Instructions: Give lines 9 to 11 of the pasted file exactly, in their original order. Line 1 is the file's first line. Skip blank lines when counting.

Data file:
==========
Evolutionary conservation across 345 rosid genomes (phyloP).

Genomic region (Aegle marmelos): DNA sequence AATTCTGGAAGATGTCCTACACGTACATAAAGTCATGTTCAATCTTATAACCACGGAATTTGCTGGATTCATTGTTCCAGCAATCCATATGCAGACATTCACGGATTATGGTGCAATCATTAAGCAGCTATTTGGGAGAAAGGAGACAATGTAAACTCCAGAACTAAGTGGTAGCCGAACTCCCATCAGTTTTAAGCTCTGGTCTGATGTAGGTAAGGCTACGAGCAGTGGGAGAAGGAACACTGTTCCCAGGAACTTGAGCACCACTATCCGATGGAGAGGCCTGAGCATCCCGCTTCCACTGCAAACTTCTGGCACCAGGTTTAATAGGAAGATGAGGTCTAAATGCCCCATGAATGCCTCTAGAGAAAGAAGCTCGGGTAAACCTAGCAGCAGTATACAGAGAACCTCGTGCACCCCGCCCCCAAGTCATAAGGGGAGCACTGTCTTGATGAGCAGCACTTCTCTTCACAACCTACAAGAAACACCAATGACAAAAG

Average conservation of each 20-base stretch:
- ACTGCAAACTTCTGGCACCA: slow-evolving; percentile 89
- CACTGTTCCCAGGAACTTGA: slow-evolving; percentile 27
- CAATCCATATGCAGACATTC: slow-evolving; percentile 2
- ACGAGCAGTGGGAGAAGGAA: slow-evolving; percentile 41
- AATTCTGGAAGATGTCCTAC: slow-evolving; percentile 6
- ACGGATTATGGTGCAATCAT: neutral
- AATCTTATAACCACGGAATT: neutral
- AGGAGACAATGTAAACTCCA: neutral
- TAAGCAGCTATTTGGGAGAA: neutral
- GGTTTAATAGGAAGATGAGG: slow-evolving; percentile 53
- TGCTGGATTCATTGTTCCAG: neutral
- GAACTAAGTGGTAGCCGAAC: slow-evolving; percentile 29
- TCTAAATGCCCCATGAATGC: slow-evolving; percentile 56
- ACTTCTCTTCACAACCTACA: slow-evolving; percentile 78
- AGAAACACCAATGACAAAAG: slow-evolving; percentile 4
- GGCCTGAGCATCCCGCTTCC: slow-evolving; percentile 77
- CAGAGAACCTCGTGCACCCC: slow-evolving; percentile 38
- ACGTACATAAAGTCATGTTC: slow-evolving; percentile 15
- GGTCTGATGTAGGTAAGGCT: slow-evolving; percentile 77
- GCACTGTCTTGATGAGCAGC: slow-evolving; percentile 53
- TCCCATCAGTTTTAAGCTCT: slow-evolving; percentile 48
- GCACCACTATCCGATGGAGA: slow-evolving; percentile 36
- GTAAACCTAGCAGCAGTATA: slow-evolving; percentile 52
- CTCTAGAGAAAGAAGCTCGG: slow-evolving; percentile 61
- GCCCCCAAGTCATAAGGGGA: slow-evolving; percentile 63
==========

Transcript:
- ACGGATTATGGTGCAATCAT: neutral
- AATCTTATAACCACGGAATT: neutral
- AGGAGACAATGTAAACTCCA: neutral